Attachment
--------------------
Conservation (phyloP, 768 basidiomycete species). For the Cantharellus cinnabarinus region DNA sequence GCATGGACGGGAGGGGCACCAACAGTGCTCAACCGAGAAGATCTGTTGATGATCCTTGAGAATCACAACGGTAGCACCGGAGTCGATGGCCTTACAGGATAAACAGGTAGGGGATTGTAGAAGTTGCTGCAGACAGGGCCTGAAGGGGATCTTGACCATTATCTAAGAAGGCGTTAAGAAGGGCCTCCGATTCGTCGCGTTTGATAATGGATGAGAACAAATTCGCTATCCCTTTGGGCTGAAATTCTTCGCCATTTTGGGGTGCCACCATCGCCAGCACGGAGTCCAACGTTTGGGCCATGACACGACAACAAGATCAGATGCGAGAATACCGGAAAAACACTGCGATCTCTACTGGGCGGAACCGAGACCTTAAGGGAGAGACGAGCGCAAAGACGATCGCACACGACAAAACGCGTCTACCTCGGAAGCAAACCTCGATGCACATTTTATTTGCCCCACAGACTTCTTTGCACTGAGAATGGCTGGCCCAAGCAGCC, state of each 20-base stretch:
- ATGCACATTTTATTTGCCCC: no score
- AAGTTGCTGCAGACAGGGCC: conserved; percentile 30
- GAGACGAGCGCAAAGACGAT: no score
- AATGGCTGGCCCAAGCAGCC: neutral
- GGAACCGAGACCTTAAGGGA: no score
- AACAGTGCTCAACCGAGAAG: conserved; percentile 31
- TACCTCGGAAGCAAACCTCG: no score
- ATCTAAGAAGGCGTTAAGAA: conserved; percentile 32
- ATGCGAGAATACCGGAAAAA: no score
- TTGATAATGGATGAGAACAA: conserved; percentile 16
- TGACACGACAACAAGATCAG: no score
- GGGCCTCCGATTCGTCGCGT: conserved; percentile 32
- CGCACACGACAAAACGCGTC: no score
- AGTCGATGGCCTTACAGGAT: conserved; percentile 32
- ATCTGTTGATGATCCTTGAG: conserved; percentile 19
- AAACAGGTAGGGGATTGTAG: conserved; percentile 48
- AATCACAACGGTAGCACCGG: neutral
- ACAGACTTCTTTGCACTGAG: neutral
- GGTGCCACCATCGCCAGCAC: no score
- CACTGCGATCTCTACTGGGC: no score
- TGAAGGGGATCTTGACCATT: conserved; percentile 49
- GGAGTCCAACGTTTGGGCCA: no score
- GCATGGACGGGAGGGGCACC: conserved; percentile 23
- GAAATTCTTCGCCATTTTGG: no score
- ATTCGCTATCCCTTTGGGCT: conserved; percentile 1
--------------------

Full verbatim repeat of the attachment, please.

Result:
Conservation (phyloP, 768 basidiomycete species). For the Cantharellus cinnabarinus region DNA sequence GCATGGACGGGAGGGGCACCAACAGTGCTCAACCGAGAAGATCTGTTGATGATCCTTGAGAATCACAACGGTAGCACCGGAGTCGATGGCCTTACAGGATAAACAGGTAGGGGATTGTAGAAGTTGCTGCAGACAGGGCCTGAAGGGGATCTTGACCATTATCTAAGAAGGCGTTAAGAAGGGCCTCCGATTCGTCGCGTTTGATAATGGATGAGAACAAATTCGCTATCCCTTTGGGCTGAAATTCTTCGCCATTTTGGGGTGCCACCATCGCCAGCACGGAGTCCAACGTTTGGGCCATGACACGACAACAAGATCAGATGCGAGAATACCGGAAAAACACTGCGATCTCTACTGGGCGGAACCGAGACCTTAAGGGAGAGACGAGCGCAAAGACGATCGCACACGACAAAACGCGTCTACCTCGGAAGCAAACCTCGATGCACATTTTATTTGCCCCACAGACTTCTTTGCACTGAGAATGGCTGGCCCAAGCAGCC, state of each 20-base stretch:
- ATGCACATTTTATTTGCCCC: no score
- AAGTTGCTGCAGACAGGGCC: conserved; percentile 30
- GAGACGAGCGCAAAGACGAT: no score
- AATGGCTGGCCCAAGCAGCC: neutral
- GGAACCGAGACCTTAAGGGA: no score
- AACAGTGCTCAACCGAGAAG: conserved; percentile 31
- TACCTCGGAAGCAAACCTCG: no score
- ATCTAAGAAGGCGTTAAGAA: conserved; percentile 32
- ATGCGAGAATACCGGAAAAA: no score
- TTGATAATGGATGAGAACAA: conserved; percentile 16
- TGACACGACAACAAGATCAG: no score
- GGGCCTCCGATTCGTCGCGT: conserved; percentile 32
- CGCACACGACAAAACGCGTC: no score
- AGTCGATGGCCTTACAGGAT: conserved; percentile 32
- ATCTGTTGATGATCCTTGAG: conserved; percentile 19
- AAACAGGTAGGGGATTGTAG: conserved; percentile 48
- AATCACAACGGTAGCACCGG: neutral
- ACAGACTTCTTTGCACTGAG: neutral
- GGTGCCACCATCGCCAGCAC: no score
- CACTGCGATCTCTACTGGGC: no score
- TGAAGGGGATCTTGACCATT: conserved; percentile 49
- GGAGTCCAACGTTTGGGCCA: no score
- GCATGGACGGGAGGGGCACC: conserved; percentile 23
- GAAATTCTTCGCCATTTTGG: no score
- ATTCGCTATCCCTTTGGGCT: conserved; percentile 1